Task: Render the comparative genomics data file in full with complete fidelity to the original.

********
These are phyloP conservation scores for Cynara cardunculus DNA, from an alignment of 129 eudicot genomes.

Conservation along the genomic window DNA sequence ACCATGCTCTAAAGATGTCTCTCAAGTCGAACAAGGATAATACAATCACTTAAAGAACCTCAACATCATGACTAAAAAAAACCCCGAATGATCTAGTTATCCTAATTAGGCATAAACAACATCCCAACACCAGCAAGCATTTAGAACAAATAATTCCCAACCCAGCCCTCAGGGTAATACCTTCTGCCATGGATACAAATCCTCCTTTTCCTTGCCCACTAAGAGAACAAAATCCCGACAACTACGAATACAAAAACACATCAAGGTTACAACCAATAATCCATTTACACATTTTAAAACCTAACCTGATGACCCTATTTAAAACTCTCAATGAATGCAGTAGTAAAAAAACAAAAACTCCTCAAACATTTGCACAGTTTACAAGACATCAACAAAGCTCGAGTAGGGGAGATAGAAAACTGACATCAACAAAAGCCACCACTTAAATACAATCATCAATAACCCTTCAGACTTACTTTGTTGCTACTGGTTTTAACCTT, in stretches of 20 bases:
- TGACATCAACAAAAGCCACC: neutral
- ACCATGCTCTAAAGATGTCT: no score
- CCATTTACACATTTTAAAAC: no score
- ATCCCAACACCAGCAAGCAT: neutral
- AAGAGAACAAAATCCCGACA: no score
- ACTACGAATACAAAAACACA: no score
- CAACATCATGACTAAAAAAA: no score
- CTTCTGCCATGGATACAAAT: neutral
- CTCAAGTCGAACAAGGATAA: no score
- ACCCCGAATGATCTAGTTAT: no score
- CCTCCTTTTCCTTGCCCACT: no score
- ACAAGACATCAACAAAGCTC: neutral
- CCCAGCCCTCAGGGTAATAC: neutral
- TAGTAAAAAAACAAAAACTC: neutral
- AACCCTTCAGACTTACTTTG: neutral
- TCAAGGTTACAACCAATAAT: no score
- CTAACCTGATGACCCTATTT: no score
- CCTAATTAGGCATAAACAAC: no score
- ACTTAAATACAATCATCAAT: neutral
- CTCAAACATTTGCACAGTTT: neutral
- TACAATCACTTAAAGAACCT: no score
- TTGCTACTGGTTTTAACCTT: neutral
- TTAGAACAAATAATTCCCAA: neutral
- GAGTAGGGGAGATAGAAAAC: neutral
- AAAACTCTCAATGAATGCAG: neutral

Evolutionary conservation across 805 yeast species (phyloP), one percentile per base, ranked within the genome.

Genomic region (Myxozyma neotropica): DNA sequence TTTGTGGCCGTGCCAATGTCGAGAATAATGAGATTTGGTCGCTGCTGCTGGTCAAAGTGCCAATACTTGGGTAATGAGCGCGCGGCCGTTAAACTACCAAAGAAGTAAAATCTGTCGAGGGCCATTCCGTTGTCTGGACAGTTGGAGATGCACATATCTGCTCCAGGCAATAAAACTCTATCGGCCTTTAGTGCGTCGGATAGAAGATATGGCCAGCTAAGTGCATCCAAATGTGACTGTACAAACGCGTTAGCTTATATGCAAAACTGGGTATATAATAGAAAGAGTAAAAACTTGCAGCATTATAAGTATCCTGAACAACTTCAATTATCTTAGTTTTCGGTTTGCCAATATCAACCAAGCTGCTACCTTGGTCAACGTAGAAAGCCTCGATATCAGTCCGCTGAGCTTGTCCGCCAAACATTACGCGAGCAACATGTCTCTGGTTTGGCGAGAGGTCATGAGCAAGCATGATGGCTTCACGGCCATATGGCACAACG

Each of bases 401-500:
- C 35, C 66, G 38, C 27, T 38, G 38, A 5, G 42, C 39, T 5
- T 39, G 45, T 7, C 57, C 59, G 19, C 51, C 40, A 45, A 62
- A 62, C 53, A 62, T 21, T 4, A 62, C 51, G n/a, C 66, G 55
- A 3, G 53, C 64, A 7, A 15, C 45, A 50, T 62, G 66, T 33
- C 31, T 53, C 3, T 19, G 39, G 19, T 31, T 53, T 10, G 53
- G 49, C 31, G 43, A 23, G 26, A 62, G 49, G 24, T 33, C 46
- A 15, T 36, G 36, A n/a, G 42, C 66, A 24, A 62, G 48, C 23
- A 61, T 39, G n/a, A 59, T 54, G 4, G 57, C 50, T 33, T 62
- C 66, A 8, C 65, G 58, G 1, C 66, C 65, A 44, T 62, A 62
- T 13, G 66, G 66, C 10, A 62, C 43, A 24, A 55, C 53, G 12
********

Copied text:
These are phyloP conservation scores for Cynara cardunculus DNA, from an alignment of 129 eudicot genomes.

Conservation along the genomic window DNA sequence ACCATGCTCTAAAGATGTCTCTCAAGTCGAACAAGGATAATACAATCACTTAAAGAACCTCAACATCATGACTAAAAAAAACCCCGAATGATCTAGTTATCCTAATTAGGCATAAACAACATCCCAACACCAGCAAGCATTTAGAACAAATAATTCCCAACCCAGCCCTCAGGGTAATACCTTCTGCCATGGATACAAATCCTCCTTTTCCTTGCCCACTAAGAGAACAAAATCCCGACAACTACGAATACAAAAACACATCAAGGTTACAACCAATAATCCATTTACACATTTTAAAACCTAACCTGATGACCCTATTTAAAACTCTCAATGAATGCAGTAGTAAAAAAACAAAAACTCCTCAAACATTTGCACAGTTTACAAGACATCAACAAAGCTCGAGTAGGGGAGATAGAAAACTGACATCAACAAAAGCCACCACTTAAATACAATCATCAATAACCCTTCAGACTTACTTTGTTGCTACTGGTTTTAACCTT, in stretches of 20 bases:
- TGACATCAACAAAAGCCACC: neutral
- ACCATGCTCTAAAGATGTCT: no score
- CCATTTACACATTTTAAAAC: no score
- ATCCCAACACCAGCAAGCAT: neutral
- AAGAGAACAAAATCCCGACA: no score
- ACTACGAATACAAAAACACA: no score
- CAACATCATGACTAAAAAAA: no score
- CTTCTGCCATGGATACAAAT: neutral
- CTCAAGTCGAACAAGGATAA: no score
- ACCCCGAATGATCTAGTTAT: no score
- CCTCCTTTTCCTTGCCCACT: no score
- ACAAGACATCAACAAAGCTC: neutral
- CCCAGCCCTCAGGGTAATAC: neutral
- TAGTAAAAAAACAAAAACTC: neutral
- AACCCTTCAGACTTACTTTG: neutral
- TCAAGGTTACAACCAATAAT: no score
- CTAACCTGATGACCCTATTT: no score
- CCTAATTAGGCATAAACAAC: no score
- ACTTAAATACAATCATCAAT: neutral
- CTCAAACATTTGCACAGTTT: neutral
- TACAATCACTTAAAGAACCT: no score
- TTGCTACTGGTTTTAACCTT: neutral
- TTAGAACAAATAATTCCCAA: neutral
- GAGTAGGGGAGATAGAAAAC: neutral
- AAAACTCTCAATGAATGCAG: neutral

Evolutionary conservation across 805 yeast species (phyloP), one percentile per base, ranked within the genome.

Genomic region (Myxozyma neotropica): DNA sequence TTTGTGGCCGTGCCAATGTCGAGAATAATGAGATTTGGTCGCTGCTGCTGGTCAAAGTGCCAATACTTGGGTAATGAGCGCGCGGCCGTTAAACTACCAAAGAAGTAAAATCTGTCGAGGGCCATTCCGTTGTCTGGACAGTTGGAGATGCACATATCTGCTCCAGGCAATAAAACTCTATCGGCCTTTAGTGCGTCGGATAGAAGATATGGCCAGCTAAGTGCATCCAAATGTGACTGTACAAACGCGTTAGCTTATATGCAAAACTGGGTATATAATAGAAAGAGTAAAAACTTGCAGCATTATAAGTATCCTGAACAACTTCAATTATCTTAGTTTTCGGTTTGCCAATATCAACCAAGCTGCTACCTTGGTCAACGTAGAAAGCCTCGATATCAGTCCGCTGAGCTTGTCCGCCAAACATTACGCGAGCAACATGTCTCTGGTTTGGCGAGAGGTCATGAGCAAGCATGATGGCTTCACGGCCATATGGCACAACG

Each of bases 401-500:
- C 35, C 66, G 38, C 27, T 38, G 38, A 5, G 42, C 39, T 5
- T 39, G 45, T 7, C 57, C 59, G 19, C 51, C 40, A 45, A 62
- A 62, C 53, A 62, T 21, T 4, A 62, C 51, G n/a, C 66, G 55
- A 3, G 53, C 64, A 7, A 15, C 45, A 50, T 62, G 66, T 33
- C 31, T 53, C 3, T 19, G 39, G 19, T 31, T 53, T 10, G 53
- G 49, C 31, G 43, A 23, G 26, A 62, G 49, G 24, T 33, C 46
- A 15, T 36, G 36, A n/a, G 42, C 66, A 24, A 62, G 48, C 23
- A 61, T 39, G n/a, A 59, T 54, G 4, G 57, C 50, T 33, T 62
- C 66, A 8, C 65, G 58, G 1, C 66, C 65, A 44, T 62, A 62
- T 13, G 66, G 66, C 10, A 62, C 43, A 24, A 55, C 53, G 12